Derek Hough in “Hairspray Live!” – Online Articles & Interviews

Besides the video interviews of Derek and the cast, we also had many online interviews and articles. Below we gathered Derek’s interviews and other interviews & features that include Derek. Be sure to click the links for the full articles as they have some great insight info into the show.

For everything around “Hairspray Live!” (pictures, promos, behind the scenes and more videos) you can check our main page.

Derek’s Interviews

What it’s like living in the world of [choreographer] Jerry Mitchell?
It’s great. For me, I’ve been just watching and learning. I think Jerry’s so great. He’s so fun to work with, so positive and he’s very in tune with the storytelling of it. He’s not just about the movements, the dancing. He’s very much in there with “hey make sure you do this because it tells the story in this way.”

But I’ve also been watching, too, because it’s on my bucket list to choreograph a Broadway show eventually, so I’ve been observing and seeing how he does it. He’s a veteran. He’s very accomplished, so it’s been great.

“I actually asked Julianne before Grease, ‘Aren’t you guys nervous?” And she said, ‘No, we’re ready for this! We want to show people this, we’re ready.’ So I hope we feel that way, too. We’re all still a little nervous but hopefully we’ll be ready.”
It’s totally normal to be nervous before such a massive live production like Hairspray. Derek and the rest of the cast have been rehearsing non-stop, and he knows that will only help them on Dec. 7. “Repetition is the mother of all skill, and we’re rehearsing so much that hopefully it’ll be automatic. We’re just in it, we’re just having fun with it,” he continued.

“If anything, the imperfections are what makes it special” Derek said. So, what is most likely to get goofed up when the camera turns on tonight on 8/7c? Plenty of things, Hough told us – but in his experience, live TV and play screw-ups are never really the parts you worry about pre-curtain, however. […] In this case, there’s one logistical issue that could definitely come back to haunt producers: 40% of “Hairspray Live” takes place outside, on the streets of Baltimore.
“That’s crazy – we’re shooting a full-length feature film basically” Hough told us. “The geography of this show is massive”.

[…] But how does he label himself? “As a performer,” he says, giving the question some thought. “You know, you fill out forms that say, ‘What’s your occupation?’ I always just put ‘performer.’ If I’m singing or if I’m acting or if I’m dancing—choreography is different but, in a way, you’re still performing.”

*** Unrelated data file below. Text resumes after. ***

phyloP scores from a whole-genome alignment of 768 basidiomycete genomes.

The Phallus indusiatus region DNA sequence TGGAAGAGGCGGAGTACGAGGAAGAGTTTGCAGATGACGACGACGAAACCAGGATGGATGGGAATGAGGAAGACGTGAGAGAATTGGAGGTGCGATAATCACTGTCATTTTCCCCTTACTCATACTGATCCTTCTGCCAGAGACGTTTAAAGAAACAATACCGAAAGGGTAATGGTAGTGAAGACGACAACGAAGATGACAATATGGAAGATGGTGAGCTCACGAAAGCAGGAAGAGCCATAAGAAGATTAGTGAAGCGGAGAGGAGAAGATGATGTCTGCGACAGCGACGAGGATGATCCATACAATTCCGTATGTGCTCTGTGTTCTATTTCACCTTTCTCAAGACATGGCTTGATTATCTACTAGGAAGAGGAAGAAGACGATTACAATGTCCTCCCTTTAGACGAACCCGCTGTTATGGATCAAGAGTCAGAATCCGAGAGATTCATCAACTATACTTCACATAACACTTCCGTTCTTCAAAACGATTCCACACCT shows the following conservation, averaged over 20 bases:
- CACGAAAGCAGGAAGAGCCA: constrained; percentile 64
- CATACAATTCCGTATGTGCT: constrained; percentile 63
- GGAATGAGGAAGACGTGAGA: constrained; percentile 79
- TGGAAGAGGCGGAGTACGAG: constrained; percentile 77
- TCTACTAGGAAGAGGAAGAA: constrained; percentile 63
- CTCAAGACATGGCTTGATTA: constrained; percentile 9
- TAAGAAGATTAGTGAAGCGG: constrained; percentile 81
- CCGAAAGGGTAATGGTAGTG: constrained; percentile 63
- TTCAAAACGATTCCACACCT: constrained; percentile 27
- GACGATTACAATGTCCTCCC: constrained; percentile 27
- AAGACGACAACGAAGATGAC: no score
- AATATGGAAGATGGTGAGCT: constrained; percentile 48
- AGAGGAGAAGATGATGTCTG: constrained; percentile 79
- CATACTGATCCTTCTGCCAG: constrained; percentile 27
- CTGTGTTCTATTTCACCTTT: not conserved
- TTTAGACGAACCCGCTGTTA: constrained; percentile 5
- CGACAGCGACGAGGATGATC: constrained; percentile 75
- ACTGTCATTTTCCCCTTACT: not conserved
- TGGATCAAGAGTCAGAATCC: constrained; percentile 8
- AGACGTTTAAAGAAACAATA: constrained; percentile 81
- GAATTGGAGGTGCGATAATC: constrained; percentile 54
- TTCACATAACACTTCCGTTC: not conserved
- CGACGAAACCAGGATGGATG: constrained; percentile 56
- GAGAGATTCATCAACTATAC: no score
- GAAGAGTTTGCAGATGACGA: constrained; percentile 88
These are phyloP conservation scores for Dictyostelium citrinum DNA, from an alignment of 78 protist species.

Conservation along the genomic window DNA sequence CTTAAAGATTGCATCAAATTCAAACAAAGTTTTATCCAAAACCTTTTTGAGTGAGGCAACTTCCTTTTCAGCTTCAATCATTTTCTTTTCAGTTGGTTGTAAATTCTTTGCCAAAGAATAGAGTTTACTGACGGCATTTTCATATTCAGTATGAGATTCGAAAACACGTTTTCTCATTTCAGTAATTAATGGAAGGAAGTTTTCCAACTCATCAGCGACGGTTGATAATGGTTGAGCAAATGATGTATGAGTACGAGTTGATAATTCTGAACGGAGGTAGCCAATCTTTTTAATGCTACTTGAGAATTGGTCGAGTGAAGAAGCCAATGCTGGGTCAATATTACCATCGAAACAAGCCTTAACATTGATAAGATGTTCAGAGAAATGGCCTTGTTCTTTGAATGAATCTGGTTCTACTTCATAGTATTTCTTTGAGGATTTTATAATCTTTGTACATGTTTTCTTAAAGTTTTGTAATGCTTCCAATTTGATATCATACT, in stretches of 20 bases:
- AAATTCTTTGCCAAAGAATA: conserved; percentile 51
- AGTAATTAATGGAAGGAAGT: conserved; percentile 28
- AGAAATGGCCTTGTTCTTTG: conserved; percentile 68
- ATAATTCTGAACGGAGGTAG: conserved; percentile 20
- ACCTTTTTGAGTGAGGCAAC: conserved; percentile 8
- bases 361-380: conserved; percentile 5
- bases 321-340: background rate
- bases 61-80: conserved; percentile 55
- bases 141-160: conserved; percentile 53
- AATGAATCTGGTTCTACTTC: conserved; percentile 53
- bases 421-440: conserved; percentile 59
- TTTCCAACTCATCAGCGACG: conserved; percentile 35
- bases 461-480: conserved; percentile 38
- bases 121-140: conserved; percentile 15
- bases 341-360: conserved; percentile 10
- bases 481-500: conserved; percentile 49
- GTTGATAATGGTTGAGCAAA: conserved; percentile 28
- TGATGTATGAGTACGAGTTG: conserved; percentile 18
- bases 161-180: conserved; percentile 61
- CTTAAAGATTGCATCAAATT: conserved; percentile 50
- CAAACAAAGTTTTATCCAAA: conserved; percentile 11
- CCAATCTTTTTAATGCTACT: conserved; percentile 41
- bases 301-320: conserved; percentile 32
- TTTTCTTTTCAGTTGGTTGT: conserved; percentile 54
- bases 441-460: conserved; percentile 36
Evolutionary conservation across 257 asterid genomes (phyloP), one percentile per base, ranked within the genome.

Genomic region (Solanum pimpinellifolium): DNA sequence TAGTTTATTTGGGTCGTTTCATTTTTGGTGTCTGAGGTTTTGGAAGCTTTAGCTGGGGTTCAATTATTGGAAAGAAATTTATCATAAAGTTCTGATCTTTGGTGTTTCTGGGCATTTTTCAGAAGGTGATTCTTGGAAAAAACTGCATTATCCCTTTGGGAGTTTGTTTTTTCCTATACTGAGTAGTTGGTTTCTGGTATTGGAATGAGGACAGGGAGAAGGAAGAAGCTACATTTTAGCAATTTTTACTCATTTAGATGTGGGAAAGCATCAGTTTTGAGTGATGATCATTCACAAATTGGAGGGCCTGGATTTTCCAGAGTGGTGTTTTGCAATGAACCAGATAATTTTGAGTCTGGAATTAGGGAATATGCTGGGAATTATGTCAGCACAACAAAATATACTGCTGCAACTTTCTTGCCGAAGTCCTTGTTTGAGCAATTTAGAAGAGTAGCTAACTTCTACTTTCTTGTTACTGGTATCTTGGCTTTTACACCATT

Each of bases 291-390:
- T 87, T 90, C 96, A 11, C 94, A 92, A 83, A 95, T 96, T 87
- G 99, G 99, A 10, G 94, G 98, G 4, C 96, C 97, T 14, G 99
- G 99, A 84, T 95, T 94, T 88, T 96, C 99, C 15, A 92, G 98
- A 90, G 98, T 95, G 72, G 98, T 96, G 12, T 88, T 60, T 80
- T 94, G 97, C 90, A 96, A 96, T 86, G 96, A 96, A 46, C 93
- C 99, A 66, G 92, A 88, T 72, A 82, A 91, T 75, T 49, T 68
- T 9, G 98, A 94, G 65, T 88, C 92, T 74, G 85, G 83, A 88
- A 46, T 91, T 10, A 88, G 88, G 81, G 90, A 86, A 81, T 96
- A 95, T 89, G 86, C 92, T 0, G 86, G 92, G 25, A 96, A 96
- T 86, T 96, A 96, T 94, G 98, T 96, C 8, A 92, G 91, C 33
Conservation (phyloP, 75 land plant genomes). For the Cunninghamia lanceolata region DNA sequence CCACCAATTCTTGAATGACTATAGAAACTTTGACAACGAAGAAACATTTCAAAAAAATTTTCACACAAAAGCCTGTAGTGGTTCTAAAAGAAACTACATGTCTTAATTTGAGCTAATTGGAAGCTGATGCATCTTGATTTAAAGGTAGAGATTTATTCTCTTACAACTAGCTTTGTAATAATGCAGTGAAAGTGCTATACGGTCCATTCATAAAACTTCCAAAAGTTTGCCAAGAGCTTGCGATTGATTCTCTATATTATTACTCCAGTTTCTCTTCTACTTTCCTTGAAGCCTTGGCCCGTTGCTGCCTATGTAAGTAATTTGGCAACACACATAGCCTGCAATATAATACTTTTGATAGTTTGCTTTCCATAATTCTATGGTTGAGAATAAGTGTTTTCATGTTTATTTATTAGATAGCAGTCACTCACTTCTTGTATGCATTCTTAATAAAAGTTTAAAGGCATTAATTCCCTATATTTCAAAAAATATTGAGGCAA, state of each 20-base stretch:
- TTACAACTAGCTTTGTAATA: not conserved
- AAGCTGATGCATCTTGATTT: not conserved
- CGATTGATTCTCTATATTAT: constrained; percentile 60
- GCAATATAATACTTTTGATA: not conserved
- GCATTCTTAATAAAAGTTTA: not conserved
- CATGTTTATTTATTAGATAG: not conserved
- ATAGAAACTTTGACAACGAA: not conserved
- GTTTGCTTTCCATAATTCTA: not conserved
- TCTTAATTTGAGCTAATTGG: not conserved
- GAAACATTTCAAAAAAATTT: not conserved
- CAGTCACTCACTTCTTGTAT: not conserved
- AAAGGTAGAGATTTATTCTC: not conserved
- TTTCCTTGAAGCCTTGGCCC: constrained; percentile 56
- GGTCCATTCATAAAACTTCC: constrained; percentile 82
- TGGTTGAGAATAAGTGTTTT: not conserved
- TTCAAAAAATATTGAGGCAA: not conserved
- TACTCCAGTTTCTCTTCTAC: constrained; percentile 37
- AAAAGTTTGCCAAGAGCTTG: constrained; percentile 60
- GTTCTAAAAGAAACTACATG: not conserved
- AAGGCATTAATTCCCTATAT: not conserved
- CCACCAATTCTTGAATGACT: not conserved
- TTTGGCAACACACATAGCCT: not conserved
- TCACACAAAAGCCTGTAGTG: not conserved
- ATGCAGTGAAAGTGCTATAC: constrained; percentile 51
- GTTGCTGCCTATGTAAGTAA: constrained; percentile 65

When it comes to dance, Hough claims to be his toughest critic. (“There’s rarely been a time when I’ve been like, ‘Dude, I killed that.’ ”) So let others tell you how great he is: “He’s probably the best dancer of a generation in this country,” states Alex Rudzinski, live television director at “Hairspray Live!” who has worked with Hough on “DWTS” since 2007. “But beyond that, he has this ability to take a scene and see the whole picture—to create a story and to work with camera and light and the art department to create something that is so much more than the individual elements. He embraces so many other mediums to help surround the dance and help showcase it in the best and most inventive way.”

Other interviews & features

Hough had been talking with executive producers Neil Meron and Craig Zadan about several projects for years, but nothing worked out — until now.
“This is just one of those things that made perfect sense,” he said. “It’s a perfect role for me.”

Derek Hough, who plays Corny Collins, joined the cast after hearing positive reports about working on “Grease Live!” from his sister, Julianne, who played Sandy. A dancer since age 10, Hough had special panels called gussets sewn into his suits to allow for greater movement in the armpits and the crotch. He also asked for a “wet dance towel” to be kept on the side of the stage to dampen the soles of his shoes. “I step on that towel before I go on stage. It gives me greater traction,” he says.